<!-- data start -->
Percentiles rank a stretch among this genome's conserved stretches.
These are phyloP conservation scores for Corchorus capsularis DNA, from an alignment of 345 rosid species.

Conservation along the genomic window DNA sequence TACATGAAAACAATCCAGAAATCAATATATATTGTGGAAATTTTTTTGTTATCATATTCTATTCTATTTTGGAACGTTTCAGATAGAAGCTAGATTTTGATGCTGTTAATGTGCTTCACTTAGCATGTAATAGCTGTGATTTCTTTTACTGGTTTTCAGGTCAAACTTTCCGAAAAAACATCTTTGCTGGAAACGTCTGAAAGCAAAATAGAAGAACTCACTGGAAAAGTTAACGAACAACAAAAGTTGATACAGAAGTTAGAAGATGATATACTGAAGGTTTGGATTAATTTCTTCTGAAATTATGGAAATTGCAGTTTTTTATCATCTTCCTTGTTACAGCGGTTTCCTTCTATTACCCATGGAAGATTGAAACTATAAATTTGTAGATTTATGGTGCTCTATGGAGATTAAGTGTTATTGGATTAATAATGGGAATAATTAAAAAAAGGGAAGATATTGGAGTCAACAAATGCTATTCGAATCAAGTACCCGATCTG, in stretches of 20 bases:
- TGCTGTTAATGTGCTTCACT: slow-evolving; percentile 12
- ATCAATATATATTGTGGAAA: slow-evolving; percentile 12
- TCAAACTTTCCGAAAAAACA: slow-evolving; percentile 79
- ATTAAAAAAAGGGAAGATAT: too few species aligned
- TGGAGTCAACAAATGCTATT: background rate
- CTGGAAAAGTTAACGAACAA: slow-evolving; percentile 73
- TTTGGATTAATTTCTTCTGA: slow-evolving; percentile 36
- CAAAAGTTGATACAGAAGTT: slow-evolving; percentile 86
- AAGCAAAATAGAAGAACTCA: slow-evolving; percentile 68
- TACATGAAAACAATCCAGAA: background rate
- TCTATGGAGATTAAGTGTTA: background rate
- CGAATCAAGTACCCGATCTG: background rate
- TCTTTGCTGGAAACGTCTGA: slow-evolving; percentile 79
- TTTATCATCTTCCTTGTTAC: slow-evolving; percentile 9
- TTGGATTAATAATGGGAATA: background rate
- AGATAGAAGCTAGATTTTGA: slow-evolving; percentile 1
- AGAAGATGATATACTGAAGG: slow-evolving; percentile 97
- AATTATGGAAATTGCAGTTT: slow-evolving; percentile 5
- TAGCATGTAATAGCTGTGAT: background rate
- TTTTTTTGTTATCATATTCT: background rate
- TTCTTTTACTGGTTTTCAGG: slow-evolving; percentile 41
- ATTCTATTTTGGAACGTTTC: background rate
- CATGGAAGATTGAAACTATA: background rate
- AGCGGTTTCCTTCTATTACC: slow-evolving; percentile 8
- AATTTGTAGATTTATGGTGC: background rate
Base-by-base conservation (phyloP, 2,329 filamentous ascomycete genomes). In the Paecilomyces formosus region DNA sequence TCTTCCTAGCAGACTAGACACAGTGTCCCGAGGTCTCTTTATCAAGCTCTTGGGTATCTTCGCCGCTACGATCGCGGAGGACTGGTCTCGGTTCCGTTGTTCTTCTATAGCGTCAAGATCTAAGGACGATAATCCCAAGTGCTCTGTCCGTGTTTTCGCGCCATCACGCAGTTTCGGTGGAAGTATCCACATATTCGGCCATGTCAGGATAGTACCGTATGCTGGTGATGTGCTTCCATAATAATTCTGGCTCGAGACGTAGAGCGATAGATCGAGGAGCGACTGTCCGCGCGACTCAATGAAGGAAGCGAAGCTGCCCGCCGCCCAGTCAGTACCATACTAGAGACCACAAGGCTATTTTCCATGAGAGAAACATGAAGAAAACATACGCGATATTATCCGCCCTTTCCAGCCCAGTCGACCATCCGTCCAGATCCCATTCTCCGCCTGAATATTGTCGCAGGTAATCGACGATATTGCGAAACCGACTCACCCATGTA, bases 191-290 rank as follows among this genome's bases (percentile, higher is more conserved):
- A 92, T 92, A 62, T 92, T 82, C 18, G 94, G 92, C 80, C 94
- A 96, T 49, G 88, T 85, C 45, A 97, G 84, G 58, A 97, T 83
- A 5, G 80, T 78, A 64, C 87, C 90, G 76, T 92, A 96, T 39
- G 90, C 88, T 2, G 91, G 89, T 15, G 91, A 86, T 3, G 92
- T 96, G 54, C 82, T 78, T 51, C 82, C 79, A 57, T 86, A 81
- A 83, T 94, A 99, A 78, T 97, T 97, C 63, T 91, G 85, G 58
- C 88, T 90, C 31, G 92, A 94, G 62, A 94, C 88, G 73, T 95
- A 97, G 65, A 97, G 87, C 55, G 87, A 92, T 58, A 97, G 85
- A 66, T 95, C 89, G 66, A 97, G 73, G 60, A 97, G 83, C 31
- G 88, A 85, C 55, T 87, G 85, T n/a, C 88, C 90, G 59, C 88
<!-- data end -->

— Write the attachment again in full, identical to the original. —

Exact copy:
Percentiles rank a stretch among this genome's conserved stretches.
These are phyloP conservation scores for Corchorus capsularis DNA, from an alignment of 345 rosid species.

Conservation along the genomic window DNA sequence TACATGAAAACAATCCAGAAATCAATATATATTGTGGAAATTTTTTTGTTATCATATTCTATTCTATTTTGGAACGTTTCAGATAGAAGCTAGATTTTGATGCTGTTAATGTGCTTCACTTAGCATGTAATAGCTGTGATTTCTTTTACTGGTTTTCAGGTCAAACTTTCCGAAAAAACATCTTTGCTGGAAACGTCTGAAAGCAAAATAGAAGAACTCACTGGAAAAGTTAACGAACAACAAAAGTTGATACAGAAGTTAGAAGATGATATACTGAAGGTTTGGATTAATTTCTTCTGAAATTATGGAAATTGCAGTTTTTTATCATCTTCCTTGTTACAGCGGTTTCCTTCTATTACCCATGGAAGATTGAAACTATAAATTTGTAGATTTATGGTGCTCTATGGAGATTAAGTGTTATTGGATTAATAATGGGAATAATTAAAAAAAGGGAAGATATTGGAGTCAACAAATGCTATTCGAATCAAGTACCCGATCTG, in stretches of 20 bases:
- TGCTGTTAATGTGCTTCACT: slow-evolving; percentile 12
- ATCAATATATATTGTGGAAA: slow-evolving; percentile 12
- TCAAACTTTCCGAAAAAACA: slow-evolving; percentile 79
- ATTAAAAAAAGGGAAGATAT: too few species aligned
- TGGAGTCAACAAATGCTATT: background rate
- CTGGAAAAGTTAACGAACAA: slow-evolving; percentile 73
- TTTGGATTAATTTCTTCTGA: slow-evolving; percentile 36
- CAAAAGTTGATACAGAAGTT: slow-evolving; percentile 86
- AAGCAAAATAGAAGAACTCA: slow-evolving; percentile 68
- TACATGAAAACAATCCAGAA: background rate
- TCTATGGAGATTAAGTGTTA: background rate
- CGAATCAAGTACCCGATCTG: background rate
- TCTTTGCTGGAAACGTCTGA: slow-evolving; percentile 79
- TTTATCATCTTCCTTGTTAC: slow-evolving; percentile 9
- TTGGATTAATAATGGGAATA: background rate
- AGATAGAAGCTAGATTTTGA: slow-evolving; percentile 1
- AGAAGATGATATACTGAAGG: slow-evolving; percentile 97
- AATTATGGAAATTGCAGTTT: slow-evolving; percentile 5
- TAGCATGTAATAGCTGTGAT: background rate
- TTTTTTTGTTATCATATTCT: background rate
- TTCTTTTACTGGTTTTCAGG: slow-evolving; percentile 41
- ATTCTATTTTGGAACGTTTC: background rate
- CATGGAAGATTGAAACTATA: background rate
- AGCGGTTTCCTTCTATTACC: slow-evolving; percentile 8
- AATTTGTAGATTTATGGTGC: background rate
Base-by-base conservation (phyloP, 2,329 filamentous ascomycete genomes). In the Paecilomyces formosus region DNA sequence TCTTCCTAGCAGACTAGACACAGTGTCCCGAGGTCTCTTTATCAAGCTCTTGGGTATCTTCGCCGCTACGATCGCGGAGGACTGGTCTCGGTTCCGTTGTTCTTCTATAGCGTCAAGATCTAAGGACGATAATCCCAAGTGCTCTGTCCGTGTTTTCGCGCCATCACGCAGTTTCGGTGGAAGTATCCACATATTCGGCCATGTCAGGATAGTACCGTATGCTGGTGATGTGCTTCCATAATAATTCTGGCTCGAGACGTAGAGCGATAGATCGAGGAGCGACTGTCCGCGCGACTCAATGAAGGAAGCGAAGCTGCCCGCCGCCCAGTCAGTACCATACTAGAGACCACAAGGCTATTTTCCATGAGAGAAACATGAAGAAAACATACGCGATATTATCCGCCCTTTCCAGCCCAGTCGACCATCCGTCCAGATCCCATTCTCCGCCTGAATATTGTCGCAGGTAATCGACGATATTGCGAAACCGACTCACCCATGTA, bases 191-290 rank as follows among this genome's bases (percentile, higher is more conserved):
- A 92, T 92, A 62, T 92, T 82, C 18, G 94, G 92, C 80, C 94
- A 96, T 49, G 88, T 85, C 45, A 97, G 84, G 58, A 97, T 83
- A 5, G 80, T 78, A 64, C 87, C 90, G 76, T 92, A 96, T 39
- G 90, C 88, T 2, G 91, G 89, T 15, G 91, A 86, T 3, G 92
- T 96, G 54, C 82, T 78, T 51, C 82, C 79, A 57, T 86, A 81
- A 83, T 94, A 99, A 78, T 97, T 97, C 63, T 91, G 85, G 58
- C 88, T 90, C 31, G 92, A 94, G 62, A 94, C 88, G 73, T 95
- A 97, G 65, A 97, G 87, C 55, G 87, A 92, T 58, A 97, G 85
- A 66, T 95, C 89, G 66, A 97, G 73, G 60, A 97, G 83, C 31
- G 88, A 85, C 55, T 87, G 85, T n/a, C 88, C 90, G 59, C 88